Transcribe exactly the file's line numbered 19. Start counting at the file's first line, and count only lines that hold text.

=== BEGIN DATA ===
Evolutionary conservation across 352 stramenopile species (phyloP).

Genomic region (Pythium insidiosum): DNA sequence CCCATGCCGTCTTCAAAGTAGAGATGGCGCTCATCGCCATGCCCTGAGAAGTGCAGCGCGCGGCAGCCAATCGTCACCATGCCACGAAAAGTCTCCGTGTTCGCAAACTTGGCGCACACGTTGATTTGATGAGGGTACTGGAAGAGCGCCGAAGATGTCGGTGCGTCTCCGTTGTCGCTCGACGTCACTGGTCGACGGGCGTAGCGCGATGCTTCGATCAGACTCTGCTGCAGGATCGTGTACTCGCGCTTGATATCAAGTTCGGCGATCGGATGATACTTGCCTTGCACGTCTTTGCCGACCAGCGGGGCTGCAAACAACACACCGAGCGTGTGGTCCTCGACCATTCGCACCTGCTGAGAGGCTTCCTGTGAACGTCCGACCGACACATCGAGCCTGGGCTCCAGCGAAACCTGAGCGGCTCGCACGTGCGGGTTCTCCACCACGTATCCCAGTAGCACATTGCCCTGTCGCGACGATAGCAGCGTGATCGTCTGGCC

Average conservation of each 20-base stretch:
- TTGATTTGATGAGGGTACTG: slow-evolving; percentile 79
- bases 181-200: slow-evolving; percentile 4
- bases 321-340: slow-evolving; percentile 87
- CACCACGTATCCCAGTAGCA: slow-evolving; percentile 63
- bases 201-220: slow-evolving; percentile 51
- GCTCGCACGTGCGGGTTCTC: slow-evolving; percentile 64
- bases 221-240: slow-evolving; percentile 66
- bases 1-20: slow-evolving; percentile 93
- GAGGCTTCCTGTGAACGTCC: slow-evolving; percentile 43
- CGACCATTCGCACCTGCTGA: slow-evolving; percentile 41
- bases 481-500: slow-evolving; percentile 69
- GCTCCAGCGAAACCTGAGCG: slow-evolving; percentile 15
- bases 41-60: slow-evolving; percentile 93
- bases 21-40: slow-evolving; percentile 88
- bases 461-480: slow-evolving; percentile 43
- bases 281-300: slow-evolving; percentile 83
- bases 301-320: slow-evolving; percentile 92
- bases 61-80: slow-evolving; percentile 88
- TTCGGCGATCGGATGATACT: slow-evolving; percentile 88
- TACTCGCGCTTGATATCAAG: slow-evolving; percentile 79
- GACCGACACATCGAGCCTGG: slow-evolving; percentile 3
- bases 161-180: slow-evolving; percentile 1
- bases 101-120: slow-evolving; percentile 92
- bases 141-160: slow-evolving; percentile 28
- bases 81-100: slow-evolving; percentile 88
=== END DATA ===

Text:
- bases 281-300: slow-evolving; percentile 83